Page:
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Handling Sneaky Rhythms as Singer or Bandleader

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Gretchen Parlato became a presence in New York jazz five years ago, around the time she won the Thelonious Monk International Jazz Vocals Competition. At the time she seemed to work best in collaboration: she played often with the guitarist Lionel Loueke in performances that nearly merged their sensibilities, and she turned up for a song on other people’s records — Terence Blanchard, Esperanza Spalding, Kenny Barron, Mr. Loueke. There was always some warm egolessness in her performances: for sure, she was singing for and with each band, making clear the notion of the voice as an instrument.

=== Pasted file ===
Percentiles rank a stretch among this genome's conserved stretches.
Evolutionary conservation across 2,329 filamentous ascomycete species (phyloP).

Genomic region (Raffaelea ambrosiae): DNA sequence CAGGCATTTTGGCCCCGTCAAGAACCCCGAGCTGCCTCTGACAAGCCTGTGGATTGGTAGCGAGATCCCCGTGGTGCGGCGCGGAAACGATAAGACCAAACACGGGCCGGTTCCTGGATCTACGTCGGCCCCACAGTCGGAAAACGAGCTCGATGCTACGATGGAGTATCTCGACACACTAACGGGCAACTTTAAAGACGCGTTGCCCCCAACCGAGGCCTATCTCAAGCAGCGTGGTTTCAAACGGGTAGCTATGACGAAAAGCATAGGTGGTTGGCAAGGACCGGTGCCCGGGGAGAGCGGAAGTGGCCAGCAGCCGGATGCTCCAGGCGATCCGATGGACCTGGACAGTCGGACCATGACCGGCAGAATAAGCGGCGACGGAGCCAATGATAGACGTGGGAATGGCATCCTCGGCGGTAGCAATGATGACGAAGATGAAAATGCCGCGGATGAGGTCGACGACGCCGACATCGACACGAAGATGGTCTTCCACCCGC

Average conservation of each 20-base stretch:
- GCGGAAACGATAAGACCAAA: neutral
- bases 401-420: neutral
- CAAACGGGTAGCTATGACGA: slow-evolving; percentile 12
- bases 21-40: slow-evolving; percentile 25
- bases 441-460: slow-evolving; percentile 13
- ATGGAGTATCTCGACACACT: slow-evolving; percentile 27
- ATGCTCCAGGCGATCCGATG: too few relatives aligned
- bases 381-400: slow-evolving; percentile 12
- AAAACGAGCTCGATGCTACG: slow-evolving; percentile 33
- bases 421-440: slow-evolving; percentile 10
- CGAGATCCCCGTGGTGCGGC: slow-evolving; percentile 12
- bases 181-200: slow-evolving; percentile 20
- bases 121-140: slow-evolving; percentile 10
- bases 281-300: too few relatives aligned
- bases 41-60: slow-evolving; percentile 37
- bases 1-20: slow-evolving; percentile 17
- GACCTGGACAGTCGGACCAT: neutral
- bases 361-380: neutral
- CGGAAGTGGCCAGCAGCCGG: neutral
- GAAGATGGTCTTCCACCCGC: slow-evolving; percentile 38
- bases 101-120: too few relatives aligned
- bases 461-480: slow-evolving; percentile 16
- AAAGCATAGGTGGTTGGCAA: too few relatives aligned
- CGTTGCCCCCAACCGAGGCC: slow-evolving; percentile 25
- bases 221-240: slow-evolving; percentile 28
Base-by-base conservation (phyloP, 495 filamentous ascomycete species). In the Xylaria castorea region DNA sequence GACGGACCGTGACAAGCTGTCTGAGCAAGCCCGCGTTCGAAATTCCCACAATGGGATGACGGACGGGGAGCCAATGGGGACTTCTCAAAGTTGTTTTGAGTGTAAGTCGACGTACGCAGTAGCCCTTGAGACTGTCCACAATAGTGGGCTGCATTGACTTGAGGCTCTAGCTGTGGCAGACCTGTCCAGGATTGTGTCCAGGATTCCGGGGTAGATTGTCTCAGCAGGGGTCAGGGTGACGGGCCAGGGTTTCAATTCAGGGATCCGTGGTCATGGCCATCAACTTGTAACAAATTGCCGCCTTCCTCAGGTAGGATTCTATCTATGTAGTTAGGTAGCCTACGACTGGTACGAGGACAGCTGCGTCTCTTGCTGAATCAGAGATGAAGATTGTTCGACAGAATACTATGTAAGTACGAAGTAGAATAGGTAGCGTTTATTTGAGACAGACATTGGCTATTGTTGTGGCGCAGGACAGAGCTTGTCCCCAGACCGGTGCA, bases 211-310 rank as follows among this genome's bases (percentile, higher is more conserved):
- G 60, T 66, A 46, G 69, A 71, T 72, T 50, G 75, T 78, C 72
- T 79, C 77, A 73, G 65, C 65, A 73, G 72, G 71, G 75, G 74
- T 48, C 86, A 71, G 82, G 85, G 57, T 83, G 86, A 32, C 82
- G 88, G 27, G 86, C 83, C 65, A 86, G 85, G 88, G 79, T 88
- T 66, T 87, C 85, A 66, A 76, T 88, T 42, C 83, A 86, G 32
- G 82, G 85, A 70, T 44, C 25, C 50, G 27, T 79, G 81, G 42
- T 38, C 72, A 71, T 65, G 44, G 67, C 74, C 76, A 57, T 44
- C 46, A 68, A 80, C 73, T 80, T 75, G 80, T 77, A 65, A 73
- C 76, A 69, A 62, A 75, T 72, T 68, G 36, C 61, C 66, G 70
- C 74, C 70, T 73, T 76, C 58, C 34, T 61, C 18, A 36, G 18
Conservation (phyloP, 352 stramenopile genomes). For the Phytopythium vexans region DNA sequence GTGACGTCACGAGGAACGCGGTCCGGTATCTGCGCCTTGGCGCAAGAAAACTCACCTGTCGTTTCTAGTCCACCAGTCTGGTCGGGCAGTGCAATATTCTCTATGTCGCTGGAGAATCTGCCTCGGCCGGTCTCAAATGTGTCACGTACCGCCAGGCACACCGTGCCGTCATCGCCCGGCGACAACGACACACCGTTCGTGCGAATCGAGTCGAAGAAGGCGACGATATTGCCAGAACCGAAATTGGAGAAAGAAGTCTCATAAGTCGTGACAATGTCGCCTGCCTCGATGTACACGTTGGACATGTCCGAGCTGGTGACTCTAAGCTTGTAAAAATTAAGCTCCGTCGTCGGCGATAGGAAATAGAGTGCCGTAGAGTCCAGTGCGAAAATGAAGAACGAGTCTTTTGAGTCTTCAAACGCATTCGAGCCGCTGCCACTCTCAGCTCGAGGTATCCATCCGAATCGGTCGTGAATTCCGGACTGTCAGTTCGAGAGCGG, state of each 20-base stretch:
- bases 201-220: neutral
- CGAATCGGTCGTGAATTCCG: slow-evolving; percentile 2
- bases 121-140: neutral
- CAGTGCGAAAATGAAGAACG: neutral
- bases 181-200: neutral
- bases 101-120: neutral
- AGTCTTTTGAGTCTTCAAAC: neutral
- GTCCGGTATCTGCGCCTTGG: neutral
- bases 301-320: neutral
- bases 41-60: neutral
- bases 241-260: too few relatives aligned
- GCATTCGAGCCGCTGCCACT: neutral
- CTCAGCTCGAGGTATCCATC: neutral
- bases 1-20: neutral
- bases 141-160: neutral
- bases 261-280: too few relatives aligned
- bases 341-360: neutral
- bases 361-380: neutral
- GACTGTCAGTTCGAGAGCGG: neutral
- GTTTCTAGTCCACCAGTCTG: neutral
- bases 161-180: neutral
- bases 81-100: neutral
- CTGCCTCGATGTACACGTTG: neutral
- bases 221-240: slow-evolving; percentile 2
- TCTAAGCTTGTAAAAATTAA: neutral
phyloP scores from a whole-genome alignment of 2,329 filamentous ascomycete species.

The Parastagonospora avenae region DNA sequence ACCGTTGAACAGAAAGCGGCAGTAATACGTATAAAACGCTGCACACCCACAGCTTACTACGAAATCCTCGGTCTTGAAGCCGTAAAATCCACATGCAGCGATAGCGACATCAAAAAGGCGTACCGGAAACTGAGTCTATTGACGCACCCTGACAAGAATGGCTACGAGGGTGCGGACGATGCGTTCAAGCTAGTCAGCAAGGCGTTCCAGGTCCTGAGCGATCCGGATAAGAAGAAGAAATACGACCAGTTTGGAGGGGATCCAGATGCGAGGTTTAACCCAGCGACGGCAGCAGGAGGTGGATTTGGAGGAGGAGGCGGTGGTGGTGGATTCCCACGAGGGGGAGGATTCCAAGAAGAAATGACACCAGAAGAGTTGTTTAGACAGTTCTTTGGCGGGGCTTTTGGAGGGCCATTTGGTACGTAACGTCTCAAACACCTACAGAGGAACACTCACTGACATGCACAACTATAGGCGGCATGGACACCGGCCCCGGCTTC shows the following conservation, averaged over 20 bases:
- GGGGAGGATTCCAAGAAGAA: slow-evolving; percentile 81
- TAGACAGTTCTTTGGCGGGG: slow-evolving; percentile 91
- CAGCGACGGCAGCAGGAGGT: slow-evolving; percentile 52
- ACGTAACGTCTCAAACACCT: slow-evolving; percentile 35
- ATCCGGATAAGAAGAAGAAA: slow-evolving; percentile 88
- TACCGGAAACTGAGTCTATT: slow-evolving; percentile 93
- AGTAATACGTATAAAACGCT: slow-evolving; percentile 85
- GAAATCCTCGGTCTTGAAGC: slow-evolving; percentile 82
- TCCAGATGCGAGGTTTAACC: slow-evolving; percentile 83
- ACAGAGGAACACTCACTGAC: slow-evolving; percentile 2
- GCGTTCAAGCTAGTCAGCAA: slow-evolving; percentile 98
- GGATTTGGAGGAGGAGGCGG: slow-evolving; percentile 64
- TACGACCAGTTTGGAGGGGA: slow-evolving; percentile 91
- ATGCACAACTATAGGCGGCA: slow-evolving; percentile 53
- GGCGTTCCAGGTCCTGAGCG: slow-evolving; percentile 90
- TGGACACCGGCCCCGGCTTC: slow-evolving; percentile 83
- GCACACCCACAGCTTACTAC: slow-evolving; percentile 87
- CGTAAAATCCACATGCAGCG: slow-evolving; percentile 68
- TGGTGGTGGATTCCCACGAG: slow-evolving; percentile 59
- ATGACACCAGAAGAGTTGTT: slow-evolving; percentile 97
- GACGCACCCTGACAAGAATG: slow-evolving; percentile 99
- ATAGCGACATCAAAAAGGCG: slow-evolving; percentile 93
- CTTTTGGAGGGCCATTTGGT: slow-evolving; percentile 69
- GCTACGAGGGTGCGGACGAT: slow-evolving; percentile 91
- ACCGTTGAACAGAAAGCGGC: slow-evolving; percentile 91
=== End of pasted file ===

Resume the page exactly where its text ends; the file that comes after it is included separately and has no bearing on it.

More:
But really leading a band is a whole other refinement, and more recently she’s achieved it. At the 55 Bar in Greenwich Village, where she’s been singing almost weekly for several years, she led a band in an early show on Friday, singing newer things in her repertory. Some will be on her next album, “In a Dream,” coming out in August. Typically, she gave over about a quarter of her gig to someone else: Dayna Stephens, a resourceful young tenor saxophone player.

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